Midwest Real Estate News Aug/Sept 2015 : Page 1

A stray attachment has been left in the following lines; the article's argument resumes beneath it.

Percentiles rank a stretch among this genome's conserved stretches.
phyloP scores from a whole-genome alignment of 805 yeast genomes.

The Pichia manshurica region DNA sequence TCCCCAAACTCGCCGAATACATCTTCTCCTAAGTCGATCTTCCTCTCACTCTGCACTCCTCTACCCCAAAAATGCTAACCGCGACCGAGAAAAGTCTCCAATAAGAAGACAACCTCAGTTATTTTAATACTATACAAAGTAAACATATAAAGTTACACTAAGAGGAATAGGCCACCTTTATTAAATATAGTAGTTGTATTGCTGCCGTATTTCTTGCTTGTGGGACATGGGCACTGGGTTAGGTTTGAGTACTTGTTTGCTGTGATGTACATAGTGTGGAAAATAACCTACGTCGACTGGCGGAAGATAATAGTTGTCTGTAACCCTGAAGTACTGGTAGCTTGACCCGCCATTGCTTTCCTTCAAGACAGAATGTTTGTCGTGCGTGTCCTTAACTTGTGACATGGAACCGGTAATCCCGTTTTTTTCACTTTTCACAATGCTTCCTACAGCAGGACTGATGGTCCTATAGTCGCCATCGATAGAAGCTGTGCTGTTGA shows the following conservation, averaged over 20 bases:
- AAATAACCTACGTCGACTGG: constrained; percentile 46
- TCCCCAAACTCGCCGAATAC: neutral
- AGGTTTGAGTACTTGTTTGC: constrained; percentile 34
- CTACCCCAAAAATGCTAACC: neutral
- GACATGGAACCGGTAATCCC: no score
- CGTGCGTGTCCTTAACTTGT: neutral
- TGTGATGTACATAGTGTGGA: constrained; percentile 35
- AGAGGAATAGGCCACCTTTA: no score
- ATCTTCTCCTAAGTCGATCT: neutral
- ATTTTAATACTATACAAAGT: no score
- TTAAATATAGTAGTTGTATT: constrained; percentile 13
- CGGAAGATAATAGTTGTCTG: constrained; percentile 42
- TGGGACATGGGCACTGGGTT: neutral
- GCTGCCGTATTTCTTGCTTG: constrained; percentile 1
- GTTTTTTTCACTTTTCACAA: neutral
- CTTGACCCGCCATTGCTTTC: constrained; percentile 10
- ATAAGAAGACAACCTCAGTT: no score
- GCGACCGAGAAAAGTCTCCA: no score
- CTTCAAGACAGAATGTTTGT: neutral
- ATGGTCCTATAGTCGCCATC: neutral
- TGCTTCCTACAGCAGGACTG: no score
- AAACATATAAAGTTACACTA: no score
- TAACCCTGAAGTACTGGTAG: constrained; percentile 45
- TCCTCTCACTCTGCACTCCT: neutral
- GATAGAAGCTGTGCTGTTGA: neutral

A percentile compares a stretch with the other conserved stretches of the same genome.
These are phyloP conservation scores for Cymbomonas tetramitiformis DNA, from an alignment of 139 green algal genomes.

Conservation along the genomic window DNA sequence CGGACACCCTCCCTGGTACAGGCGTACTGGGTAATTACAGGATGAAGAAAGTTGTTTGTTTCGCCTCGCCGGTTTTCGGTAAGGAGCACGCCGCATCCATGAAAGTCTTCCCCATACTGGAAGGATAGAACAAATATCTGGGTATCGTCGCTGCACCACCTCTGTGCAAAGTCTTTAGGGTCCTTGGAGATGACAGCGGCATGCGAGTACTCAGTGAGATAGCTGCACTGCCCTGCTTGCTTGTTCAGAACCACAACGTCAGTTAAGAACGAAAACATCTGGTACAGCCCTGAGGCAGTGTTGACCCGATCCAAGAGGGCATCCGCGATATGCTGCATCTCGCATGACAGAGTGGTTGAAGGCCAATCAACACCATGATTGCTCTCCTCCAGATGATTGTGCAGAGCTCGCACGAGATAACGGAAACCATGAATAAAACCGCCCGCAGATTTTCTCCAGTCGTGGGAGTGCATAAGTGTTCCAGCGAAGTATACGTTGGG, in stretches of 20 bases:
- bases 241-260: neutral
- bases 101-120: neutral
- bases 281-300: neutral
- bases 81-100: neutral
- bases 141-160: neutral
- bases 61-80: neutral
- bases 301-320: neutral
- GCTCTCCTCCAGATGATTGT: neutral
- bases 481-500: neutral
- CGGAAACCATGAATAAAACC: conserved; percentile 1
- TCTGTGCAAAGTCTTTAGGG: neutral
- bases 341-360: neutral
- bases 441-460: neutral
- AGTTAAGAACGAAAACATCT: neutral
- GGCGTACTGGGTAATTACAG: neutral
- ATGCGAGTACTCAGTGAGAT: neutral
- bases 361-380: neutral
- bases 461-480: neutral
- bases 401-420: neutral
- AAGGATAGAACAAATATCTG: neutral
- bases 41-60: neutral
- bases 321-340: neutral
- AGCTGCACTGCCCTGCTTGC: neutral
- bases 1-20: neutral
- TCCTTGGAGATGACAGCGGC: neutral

MINNESOTA | MISSOURI | NEBRASKA | OHIO | TENNESSEE | WISCONSIN AUG/SEPT 2015 VOLUME 30 ISSUE 05 WWW .REJOURNALS.COM Directories begin on page 33: THE DAKOTAS | ILLINOIS | INDIANA | IOWA | KANSAS | KENTUCKY | MICHIGAN Developers, Finance, Top Project/ Construction Management Firms, Real Estate Law Firms G Multifamily boom slowing? Not anytime soon By Dan Rafter, Editor up on waiting lists for new apartments due to come online soon in downtown Cleveland. That’s an impressive number. “This is despite the number of units that have been added already to downtown Cleveland,” Cooper said. “There is allure with living in downtown Cleveland now. It’s not unlike what you’re probably seeing with other markets: People today want to live in the downtown areas. They like that urban lifestyle. I’m not seeing any changes in this trend anytime soon.” Cooper points to the Ivory on Euclid as an exampe of just how hot multifamily is today in downtown Cleveland. This new multi-family project, under construction now, was formerly known as the Truman buiding, and ranks as a contributing building to the city’s Euclid Avenue Historic District. When it opens, Ivory on Euclid will feature 29 one-and two-bedroom luxury apartments ranging from 665 to 1,185 MULTIFAMILY FEATURE (continued on page 8) RETAIL FEATURE ary Cooper doesn’t worry that developers are build-ing too many apartment buildings in Cleveland or its suburbs. Cooper, senior vice president and principal with the Cleveland office of Colliers International, says that there are plenty of submarkets in the Cleve-land area that don’t yet have enough apartment units to meet the demand for them. Cleveland is far from unique. The major cities across the Midwest are still in the middle of a multifamily boom. Blame it on the bad memories that young adults have from the housing bust. Or just credit the allure of living a walkable life in the cen-ter of an urban hub, but consumers who would otherwise be taking out mortgage loans are today signing up for apartment living in the downtowns across the Midwest. Cooper says that more than 1,800 future residents are signed S What do investors love? Strip centers anchored by grocery stores … still By Dan Rafter, Editor tability. That’s the word Joe Girardi uses when talking about the retail strip centers across the Midwest that are anchored by a Trader Joe’s, Whole Foods Market, Meijer or other grocery stores. These are the retail centers that investors most eagerly target, Girardi says. And he should know. Girardi, principal with Mid-America Real Estate Corporation, recently led the investment sales team that brokered the sale of Heritage Commons in Lakeville, Minnesota. Austin, Texas-based Epic Real Estate Partners purchased the 138,690-square-foot grocery-an-chored neighborhood center in the Minneapolis market earlier this year. Though the center in-cludes tenants such as Subway, Papa Murphy’s and Great Clips, the real star of the deal was the Cub Foods grocery store that anchors the center. Why? Investors know that grocery stores are one of the safest businesses in the United FEATURE (continued on page 10)

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